On the other hand, I think the respectability model is a bit overweening, insofar as it demands respectability in both private and public life. My sense is, you can be who and what you are in your private life and still be an effective advocate for social change — so long as you recognize advocacy as an extraordinarily public role and are careful to position yourself in ways that foster entrainment. That may indeed mean bending somewhat to norms you find oppressive, but it does not mean surrendering to them.

This is not an abstract problem for me. In my community — the sick and disabled — we put tremendous effort into making ourselves appear healthy, so that we can participate in public life. To the extent that illness and disability are socially constructed — it’s way more than you would guess — the norms that govern our lives are oppressive. We bend to those norms all the time, especially when we are trying to change them through our advocacy.

I understand the desire to win on one’s own terms, to win complete legitimacy and equality for your complete self. But is anybody their complete self in public? Do the norms we live under really give anybody that sort of freedom? My sense is that the norms are there to spare us the internecine conflict of our unrestrained selves.

And those norms are only ideas, kept in our minds. But they are kept in all our minds, as a society. We keep them together, so we have to change them together. And that means acknowledging and even cultivating the connections that allow us to change. Respectability is just one way to do that. Race war is not.

That’s my view of the question, in any case. If any of it sounds reasonable or useful, you might be interested in my book, Political (how people rule), which explains in more detail the ideas and concepts I’ve used in this post. I’m happy to let you read it free of charge.


“Every single American will have the opportunity to realize his or her fullest potential.”

The Forgotten Man, by John McNaughton

The promise that headlines this post is a quote from President Trump’s victory speech. It was a throw-away line — I doubt he had any sense as to how massive a promise it really was. But I want to talk about what that promise could mean, if someone were serious in making it.

I first heard the line recently, on an episode of Studio 360 on political art. In a segment with John McNaughton, while discussing his painting, “The Forgotten Man”, they ran a clip from Trump’s speech, as follows:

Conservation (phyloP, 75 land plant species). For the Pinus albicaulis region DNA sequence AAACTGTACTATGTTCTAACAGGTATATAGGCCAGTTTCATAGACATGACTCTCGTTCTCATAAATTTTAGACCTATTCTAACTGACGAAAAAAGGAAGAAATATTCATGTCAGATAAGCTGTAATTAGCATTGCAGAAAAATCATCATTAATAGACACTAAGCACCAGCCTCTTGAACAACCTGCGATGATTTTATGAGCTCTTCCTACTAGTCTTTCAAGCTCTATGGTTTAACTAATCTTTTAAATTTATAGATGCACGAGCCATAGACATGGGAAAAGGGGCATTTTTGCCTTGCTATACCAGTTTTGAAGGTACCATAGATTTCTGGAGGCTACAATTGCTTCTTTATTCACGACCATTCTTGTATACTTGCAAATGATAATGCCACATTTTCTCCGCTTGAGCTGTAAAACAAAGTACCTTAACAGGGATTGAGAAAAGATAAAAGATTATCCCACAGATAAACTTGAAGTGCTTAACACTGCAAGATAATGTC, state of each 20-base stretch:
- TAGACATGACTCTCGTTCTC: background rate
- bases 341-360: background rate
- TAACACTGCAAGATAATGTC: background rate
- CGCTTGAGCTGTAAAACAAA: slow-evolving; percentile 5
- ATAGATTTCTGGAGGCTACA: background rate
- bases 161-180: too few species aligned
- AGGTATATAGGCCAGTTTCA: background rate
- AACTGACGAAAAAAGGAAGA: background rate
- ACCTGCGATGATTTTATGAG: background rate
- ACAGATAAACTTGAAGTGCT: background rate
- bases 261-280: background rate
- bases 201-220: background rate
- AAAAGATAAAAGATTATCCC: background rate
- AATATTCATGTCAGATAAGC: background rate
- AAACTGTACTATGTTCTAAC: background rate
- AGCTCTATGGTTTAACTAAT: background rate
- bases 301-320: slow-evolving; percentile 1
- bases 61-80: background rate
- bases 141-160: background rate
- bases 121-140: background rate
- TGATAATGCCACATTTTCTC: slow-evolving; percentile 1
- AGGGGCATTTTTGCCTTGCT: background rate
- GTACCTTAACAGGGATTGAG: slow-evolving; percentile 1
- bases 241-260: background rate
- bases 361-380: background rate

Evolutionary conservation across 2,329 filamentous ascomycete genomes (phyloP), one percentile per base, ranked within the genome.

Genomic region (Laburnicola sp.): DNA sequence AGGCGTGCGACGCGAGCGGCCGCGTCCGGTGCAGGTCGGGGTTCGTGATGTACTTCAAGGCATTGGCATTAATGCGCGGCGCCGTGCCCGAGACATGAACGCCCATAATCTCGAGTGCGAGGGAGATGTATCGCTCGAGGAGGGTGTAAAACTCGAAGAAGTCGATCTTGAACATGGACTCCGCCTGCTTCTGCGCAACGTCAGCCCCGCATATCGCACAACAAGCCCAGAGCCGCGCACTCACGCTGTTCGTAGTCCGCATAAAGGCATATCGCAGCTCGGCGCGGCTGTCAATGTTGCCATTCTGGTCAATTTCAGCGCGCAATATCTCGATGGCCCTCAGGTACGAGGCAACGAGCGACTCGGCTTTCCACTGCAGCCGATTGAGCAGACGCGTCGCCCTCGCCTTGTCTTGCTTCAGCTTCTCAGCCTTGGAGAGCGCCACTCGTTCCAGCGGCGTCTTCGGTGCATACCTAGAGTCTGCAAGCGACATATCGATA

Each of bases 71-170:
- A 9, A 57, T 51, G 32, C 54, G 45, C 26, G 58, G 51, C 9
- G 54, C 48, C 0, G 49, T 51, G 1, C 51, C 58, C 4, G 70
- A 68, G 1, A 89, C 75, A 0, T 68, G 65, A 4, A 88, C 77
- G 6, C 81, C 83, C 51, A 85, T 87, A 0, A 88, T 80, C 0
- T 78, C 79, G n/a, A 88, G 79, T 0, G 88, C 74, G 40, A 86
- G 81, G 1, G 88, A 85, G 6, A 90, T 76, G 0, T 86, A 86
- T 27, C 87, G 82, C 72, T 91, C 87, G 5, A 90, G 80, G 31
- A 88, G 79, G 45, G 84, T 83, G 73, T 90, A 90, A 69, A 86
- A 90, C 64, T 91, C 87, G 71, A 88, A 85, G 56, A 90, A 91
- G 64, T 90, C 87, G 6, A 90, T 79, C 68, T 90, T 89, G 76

Every single American will have the opportunity to realize his or her fullest potential. The forgotten men and women of our country will be forgotten no longer.

Kurt Anderson, the host of Studio 360, pointed out that the ‘forgotten man’ was an idea popularized by FDR in the Great Depression. Andersen was implying Trump did not know where it came from, that he or his speechwriters probably picked it up due to the popularity of McNaughton’s painting on social media.

Here’s the thing: ‘forgotten’ is not key word in the quote. That would be ‘potential’. Every single American will have the opportunity to realize his or her fullest potential. Let that soak for a moment.

What could Trump possibly mean? A crude read is simply that Americans will get richer — will earn more money, and enjoy the trappings that more money brings. This lines up well with the rough populism at the core of his economic platform.

But taken literally, his words translate to something much deeper: perfect justice for America. That is a staggering promise for any candidate to make, even more so for Donald Trump.

To see how ‘full potential’ gets us there, you have to appreciate a concept implicit in that phrase: being. It’s an awkward gerund, but it means pretty much what it says: what we are and how much we can be. Trump promised us our full potential being.

Social scientists often use a way of thinking about problems called the ‘ladder of abstraction’. It’s the idea that if you can’t solve a problem, you move to a more abstract version of it. Economics do this all the time: “All things being equal…”. Jim Rosenau used to tell his students to ask, “Of what is this an instance…”. Being, in this sense, is a pretty high rung on the ladder.
In that abstract sense, our lives are negotiations of potential being. In practical terms, we express this in our desire for a good job, for high social status, nice house, those sorts of things. Almost all of what we want is ‘more being’, a rung or two up.